Anonymous Hackers Leaked Epik's Database

Anonymous Hackers Leaked Epik’s Database – 15 Million Affected

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Last Updated on September 20, 2021 by Calvin C.

Epik has finally admitted that their systems were breached after initially denying the existence of a cyberattack. Last week, Anonymous hackers leaked Epik’s database, affecting 15 million users who use the service provider’s services.

The group of hacktivists managed to get 180 GB worth of data and this data is freely available to anyone who wants to view it.

Data that was stolen includes:

  • Email addresses, including anonymized versions for domain privacy
  • Names
  • Phone numbers
  • Physical addresses
  • Domain purchases
  • Passwords
  • And more information about users

According to Anonymous, “a decade’s worth of data” was leaked online and clients that were affected include Texas GOP, Gab, Parler and 8chan.

The group went on to say all this data is “all that’s needed to trace actual ownership and management of the fascist side of the Internet that has eluded researchers, activists, and, well, just about everybody”

You can check if your credentials were affected using this resource.

About Epik

Epik is an American company that provides web hosting services and domain names to its users. It is known for providing services to clients whose content is not accepted by other hosting providers.

They accept websites with far-right and extremist content, something which put them on the radar of hacktivists.

Epik’s knowledgebase altered

After Epik initially denied that there was a data breach, Anonymous altered Epik’s knowledgebase to mock the company.

Although the company deleted the page, you can still find the archived page and it reads as follows:

“On September 13, 2021, a group of kids calling themselves “Anonymous”, whom we’ve never heard of, said they manage to get a hold of, well, honestly, all our data, and then released it at https://————–

They claim it included all the user data. All of it. All usernames, passwords, e-mails, support queries, breaching all anonymization service we have. Of course it’s not true. We’re not so stupid we’d allow that to happen.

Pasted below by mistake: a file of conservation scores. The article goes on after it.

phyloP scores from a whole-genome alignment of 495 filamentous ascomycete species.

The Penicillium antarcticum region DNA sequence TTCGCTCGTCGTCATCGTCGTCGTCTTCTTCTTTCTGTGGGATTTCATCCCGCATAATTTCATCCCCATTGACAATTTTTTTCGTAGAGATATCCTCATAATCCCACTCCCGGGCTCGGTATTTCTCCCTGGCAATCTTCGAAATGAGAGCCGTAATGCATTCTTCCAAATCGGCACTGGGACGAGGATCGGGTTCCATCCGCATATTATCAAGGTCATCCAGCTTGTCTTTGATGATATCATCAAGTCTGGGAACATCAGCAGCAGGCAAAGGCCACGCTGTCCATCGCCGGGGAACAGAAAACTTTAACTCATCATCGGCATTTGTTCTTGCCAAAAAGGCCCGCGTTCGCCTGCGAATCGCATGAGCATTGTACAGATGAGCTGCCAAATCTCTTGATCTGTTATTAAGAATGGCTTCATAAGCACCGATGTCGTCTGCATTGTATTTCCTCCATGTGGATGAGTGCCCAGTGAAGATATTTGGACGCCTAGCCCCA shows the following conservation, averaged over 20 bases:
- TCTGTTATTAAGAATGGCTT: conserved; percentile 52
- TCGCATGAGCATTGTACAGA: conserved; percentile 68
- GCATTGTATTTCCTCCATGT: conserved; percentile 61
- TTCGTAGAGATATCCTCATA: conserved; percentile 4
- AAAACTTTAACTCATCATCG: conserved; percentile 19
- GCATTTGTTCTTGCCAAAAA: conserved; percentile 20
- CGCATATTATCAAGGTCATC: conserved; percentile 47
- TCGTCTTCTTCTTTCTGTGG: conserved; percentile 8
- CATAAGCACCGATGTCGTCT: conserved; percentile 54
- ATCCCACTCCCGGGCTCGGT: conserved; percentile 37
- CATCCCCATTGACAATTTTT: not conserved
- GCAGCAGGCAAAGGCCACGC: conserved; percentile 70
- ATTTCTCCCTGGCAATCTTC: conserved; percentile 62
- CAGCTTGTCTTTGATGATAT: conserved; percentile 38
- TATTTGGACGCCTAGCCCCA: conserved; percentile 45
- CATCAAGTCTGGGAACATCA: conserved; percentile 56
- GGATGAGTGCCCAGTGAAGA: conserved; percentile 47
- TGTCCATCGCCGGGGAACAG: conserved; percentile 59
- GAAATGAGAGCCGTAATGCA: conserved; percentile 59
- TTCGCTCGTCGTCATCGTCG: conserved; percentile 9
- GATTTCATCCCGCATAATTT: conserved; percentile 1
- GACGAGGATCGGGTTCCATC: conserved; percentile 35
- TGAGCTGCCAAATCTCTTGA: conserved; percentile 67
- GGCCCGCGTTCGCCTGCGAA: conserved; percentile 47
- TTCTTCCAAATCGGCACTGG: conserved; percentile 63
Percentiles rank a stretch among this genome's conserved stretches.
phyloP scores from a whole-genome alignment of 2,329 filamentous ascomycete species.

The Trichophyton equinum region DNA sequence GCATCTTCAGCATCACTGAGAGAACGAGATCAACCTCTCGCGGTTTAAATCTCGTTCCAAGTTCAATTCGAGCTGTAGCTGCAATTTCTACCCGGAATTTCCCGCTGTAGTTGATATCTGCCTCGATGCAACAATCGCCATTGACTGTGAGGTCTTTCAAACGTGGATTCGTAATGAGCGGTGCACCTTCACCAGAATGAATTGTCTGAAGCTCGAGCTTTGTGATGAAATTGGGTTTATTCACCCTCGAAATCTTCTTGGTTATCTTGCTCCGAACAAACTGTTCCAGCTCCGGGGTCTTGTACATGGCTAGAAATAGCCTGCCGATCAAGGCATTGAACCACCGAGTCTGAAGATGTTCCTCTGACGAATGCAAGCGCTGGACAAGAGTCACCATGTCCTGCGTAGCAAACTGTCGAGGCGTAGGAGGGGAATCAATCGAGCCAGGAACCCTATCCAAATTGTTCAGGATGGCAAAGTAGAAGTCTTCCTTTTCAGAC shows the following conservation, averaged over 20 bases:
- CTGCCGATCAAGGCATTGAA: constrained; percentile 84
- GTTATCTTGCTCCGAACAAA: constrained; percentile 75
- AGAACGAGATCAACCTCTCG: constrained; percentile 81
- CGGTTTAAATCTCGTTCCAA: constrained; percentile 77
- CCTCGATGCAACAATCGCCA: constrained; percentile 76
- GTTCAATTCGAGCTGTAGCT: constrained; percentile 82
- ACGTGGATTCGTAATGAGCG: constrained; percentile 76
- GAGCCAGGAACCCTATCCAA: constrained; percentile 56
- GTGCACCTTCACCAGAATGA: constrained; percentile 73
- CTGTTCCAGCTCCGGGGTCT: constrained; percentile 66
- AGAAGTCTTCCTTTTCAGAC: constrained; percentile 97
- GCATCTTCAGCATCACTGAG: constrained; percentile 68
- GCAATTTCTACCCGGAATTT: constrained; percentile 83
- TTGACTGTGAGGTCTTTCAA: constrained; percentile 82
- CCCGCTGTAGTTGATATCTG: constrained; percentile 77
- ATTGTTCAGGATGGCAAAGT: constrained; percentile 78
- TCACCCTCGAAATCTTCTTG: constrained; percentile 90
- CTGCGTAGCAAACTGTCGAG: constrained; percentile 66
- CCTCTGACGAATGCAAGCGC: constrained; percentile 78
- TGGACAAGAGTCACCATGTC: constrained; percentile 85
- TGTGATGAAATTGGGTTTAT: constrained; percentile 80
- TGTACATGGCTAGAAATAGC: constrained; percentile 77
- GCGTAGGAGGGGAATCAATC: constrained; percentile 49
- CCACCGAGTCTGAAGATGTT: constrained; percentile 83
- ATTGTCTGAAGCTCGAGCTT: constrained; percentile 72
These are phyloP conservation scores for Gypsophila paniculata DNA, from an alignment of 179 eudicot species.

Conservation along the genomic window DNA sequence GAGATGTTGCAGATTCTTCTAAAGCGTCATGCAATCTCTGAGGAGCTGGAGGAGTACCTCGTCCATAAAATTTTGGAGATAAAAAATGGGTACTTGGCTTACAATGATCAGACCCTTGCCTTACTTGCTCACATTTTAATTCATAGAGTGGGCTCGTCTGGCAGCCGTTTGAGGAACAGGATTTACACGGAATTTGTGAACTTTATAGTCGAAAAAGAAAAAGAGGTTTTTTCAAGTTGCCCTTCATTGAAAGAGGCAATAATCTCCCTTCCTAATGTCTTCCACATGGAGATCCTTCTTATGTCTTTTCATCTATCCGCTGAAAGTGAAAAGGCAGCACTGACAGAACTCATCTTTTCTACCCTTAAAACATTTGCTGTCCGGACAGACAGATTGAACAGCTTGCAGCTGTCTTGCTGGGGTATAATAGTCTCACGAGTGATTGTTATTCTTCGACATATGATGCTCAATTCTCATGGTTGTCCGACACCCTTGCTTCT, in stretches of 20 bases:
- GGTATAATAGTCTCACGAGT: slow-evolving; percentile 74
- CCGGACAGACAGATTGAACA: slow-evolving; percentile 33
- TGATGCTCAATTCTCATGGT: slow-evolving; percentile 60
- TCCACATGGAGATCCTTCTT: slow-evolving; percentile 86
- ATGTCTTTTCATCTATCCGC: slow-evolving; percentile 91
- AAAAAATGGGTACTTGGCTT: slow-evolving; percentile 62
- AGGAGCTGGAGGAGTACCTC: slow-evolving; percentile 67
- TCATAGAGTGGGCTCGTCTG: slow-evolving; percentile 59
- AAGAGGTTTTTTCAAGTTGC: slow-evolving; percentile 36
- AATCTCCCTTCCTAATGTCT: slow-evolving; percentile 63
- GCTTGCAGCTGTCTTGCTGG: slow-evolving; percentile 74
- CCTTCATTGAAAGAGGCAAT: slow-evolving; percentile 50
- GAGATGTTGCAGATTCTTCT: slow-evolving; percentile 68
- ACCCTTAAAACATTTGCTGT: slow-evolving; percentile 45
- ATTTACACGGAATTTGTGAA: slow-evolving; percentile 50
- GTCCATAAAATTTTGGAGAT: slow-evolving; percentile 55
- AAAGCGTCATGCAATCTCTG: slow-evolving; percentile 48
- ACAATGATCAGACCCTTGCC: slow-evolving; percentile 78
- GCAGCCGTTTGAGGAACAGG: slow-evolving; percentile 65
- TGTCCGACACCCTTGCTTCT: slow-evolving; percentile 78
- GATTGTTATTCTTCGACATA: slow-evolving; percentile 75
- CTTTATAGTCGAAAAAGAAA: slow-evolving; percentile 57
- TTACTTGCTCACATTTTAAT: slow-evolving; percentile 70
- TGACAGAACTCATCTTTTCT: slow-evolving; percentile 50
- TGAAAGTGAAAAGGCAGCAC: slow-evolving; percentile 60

We’ve not reported this to anyone yet and we probably won’t, since we don’t believe this has happened – it’s as bullshit as covid19 and 5G.

Here at Epik, we host all fascists, pig-f—–s, al-Qaida ———————– (hell, we’re actually members to many of these f———–l fascist organizations we host). We know what we’re capable off and no-one could be foolish enough to think that we’ve been hacked.

We’re not giving up the fight for a true fascist world, just because some punks claims to have hacked us. Don’t believe them. Q said that they’re lying.
(PS We did write this ourselves, this is obviously not part of the hacked account).”

Even non-users were affected

The data breach also affected non-users because the company scrapped WHOIS records belonging to individuals and organizations with zero ties to Epik.

Therefore, any contact information of non-Epic consumers was also kept in Epik’s systems.

Troy Hunt, founder of HaveIBeenPwned, sent a tweet asking affected individuals who don’t use Epik, if they preferred to receive a breach alert.

Anonymous Hackers Leaked Epik's Database

Hunt was one of the unfortunate victims caught in the crossfire because he doesn’t use Epik’s services.

Epik confirms the data breach

On September 18, Epik admitted in a tweet that their systems were breached.

epic response

The affected users also received an email from Epik, alerting them about the cyberattack.

Anonymous vs Epik

It all started when the Texas Hearbeat Act was passed, a law which prohibits abortions in Texas as early as 6 weeks.

According to the law, if an abortion is performed after this cut-off gestational age, a civil lawsuit can be brought against the abortion provider or anyone who assist in the process.

Following the passing of the law, a whistle blower website, Texas Right To Life, was kicked out by GoDaddy and found a new home at Epik.

This move put Epik on Anonymous’ radar and now all its data is in the public domain.

Make sure you check if your credentials are part of the data breach. Share this article with your friends on social media and leave comments below.

Tech writer and VPN expert. DIY enthusiast and loves anything to do with space science.

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